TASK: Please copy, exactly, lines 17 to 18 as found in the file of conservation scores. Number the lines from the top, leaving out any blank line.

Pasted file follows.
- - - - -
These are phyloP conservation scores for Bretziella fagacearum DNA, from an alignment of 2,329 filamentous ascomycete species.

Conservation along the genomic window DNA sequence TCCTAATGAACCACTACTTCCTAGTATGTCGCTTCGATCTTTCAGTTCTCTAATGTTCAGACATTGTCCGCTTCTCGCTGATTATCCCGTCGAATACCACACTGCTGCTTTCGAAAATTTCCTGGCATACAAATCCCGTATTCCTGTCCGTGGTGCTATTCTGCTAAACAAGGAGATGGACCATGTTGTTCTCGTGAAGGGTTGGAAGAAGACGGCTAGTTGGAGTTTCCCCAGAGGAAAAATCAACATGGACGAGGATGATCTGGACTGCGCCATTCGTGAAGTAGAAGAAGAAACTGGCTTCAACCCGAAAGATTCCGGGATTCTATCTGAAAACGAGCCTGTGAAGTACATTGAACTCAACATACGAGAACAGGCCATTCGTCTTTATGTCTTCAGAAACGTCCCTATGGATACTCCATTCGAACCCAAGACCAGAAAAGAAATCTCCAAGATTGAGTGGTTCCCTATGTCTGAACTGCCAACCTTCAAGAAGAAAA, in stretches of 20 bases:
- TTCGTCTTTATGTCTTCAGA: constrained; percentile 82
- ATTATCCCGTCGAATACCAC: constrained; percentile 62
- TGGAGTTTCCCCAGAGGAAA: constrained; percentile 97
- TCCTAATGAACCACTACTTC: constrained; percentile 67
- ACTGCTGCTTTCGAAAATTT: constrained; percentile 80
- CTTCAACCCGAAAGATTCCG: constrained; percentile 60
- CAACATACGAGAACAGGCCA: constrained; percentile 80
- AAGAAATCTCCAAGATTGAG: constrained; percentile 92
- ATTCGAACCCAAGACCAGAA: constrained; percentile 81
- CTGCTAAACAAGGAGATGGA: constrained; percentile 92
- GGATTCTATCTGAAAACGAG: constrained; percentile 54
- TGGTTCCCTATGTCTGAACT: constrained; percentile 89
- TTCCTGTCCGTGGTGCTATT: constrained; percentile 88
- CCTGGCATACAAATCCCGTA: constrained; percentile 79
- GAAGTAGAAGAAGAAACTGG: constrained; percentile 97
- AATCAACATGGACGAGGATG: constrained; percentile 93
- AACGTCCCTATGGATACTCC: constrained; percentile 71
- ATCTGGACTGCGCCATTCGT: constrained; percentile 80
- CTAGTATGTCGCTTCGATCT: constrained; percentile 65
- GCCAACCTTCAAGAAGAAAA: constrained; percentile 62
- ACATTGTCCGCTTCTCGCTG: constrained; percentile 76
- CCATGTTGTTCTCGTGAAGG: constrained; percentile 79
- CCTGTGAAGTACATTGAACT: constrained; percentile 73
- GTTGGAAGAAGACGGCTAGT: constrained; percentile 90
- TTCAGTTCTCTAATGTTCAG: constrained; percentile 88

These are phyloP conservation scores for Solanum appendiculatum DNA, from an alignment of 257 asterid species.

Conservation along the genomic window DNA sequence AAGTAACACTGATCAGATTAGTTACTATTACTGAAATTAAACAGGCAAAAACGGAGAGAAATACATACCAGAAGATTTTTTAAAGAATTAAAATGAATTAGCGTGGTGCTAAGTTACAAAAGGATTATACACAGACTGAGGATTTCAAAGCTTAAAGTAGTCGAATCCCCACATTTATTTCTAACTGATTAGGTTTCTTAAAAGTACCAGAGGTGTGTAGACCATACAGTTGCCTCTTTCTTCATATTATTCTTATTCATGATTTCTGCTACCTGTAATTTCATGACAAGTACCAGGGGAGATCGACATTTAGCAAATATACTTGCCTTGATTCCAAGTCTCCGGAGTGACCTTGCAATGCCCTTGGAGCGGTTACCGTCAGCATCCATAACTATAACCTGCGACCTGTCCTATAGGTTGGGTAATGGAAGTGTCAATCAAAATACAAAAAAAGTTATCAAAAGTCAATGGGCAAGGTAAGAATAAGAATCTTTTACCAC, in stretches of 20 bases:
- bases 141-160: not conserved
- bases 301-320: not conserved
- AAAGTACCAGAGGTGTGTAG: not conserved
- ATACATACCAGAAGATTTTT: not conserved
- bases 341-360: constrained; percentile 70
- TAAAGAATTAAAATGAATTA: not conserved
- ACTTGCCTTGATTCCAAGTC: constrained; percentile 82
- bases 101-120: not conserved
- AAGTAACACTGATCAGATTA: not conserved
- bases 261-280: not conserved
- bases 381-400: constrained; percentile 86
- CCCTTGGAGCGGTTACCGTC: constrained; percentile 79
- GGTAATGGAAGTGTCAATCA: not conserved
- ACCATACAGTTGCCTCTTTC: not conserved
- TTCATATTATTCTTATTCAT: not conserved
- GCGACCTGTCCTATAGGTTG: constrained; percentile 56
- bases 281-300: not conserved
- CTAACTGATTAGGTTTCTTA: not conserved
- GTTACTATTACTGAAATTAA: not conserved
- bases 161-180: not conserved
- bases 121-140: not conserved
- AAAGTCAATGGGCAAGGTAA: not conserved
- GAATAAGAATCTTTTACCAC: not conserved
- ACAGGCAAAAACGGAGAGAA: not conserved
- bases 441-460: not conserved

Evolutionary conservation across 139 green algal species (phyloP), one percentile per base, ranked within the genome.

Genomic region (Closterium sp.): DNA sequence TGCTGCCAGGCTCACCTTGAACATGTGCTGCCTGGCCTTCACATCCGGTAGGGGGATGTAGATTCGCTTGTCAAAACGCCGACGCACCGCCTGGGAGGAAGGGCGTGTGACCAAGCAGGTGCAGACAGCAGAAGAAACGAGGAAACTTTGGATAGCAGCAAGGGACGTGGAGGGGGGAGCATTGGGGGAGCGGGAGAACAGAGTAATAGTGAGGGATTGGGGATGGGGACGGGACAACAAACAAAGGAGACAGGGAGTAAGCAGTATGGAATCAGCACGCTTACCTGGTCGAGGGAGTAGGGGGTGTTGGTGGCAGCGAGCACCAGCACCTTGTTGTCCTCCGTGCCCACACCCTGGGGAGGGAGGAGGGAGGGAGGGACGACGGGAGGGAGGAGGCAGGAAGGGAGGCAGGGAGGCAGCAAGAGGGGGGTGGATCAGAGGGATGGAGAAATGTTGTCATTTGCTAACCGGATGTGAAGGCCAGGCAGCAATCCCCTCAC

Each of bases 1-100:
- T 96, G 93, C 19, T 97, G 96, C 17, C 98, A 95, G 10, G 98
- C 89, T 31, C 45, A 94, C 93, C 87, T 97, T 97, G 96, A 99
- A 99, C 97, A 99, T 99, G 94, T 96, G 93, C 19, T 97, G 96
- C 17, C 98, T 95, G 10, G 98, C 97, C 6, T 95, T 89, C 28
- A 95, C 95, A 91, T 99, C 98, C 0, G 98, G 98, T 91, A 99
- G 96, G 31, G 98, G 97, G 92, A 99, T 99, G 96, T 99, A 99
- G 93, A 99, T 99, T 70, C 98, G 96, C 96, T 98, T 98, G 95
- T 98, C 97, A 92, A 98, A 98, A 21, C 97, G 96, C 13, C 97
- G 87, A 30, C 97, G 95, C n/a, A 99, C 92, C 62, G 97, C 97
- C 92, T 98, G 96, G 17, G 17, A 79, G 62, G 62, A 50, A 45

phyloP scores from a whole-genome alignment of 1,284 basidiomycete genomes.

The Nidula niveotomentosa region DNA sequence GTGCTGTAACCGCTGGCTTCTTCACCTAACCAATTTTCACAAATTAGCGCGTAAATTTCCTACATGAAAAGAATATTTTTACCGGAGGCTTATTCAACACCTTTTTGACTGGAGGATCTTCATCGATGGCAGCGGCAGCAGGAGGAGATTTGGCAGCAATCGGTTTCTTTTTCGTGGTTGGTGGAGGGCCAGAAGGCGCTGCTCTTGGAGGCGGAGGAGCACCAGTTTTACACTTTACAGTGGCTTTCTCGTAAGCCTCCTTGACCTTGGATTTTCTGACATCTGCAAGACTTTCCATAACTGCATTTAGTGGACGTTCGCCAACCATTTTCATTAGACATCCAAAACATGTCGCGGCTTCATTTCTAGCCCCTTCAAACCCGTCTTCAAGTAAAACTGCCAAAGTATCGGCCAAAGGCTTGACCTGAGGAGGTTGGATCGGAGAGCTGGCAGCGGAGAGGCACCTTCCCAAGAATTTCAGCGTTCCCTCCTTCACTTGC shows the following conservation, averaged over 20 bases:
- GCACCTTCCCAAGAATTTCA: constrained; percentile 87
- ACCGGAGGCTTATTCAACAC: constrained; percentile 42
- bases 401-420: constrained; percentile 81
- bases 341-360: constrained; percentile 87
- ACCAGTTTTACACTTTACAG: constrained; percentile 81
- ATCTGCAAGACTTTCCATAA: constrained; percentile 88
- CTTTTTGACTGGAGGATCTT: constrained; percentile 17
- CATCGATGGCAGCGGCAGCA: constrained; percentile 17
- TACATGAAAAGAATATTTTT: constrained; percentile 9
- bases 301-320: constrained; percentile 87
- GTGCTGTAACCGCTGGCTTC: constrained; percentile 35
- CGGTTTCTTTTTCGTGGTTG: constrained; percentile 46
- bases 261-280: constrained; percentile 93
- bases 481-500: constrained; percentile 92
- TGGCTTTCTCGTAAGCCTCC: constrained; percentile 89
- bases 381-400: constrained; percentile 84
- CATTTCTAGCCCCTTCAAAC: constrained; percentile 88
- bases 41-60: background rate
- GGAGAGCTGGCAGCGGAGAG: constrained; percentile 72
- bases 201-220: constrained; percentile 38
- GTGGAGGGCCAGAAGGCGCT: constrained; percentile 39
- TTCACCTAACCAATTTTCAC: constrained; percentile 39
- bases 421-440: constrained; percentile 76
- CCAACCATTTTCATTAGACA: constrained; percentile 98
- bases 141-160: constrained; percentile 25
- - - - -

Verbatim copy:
- GAAGTAGAAGAAGAAACTGG: constrained; percentile 97
- AATCAACATGGACGAGGATG: constrained; percentile 93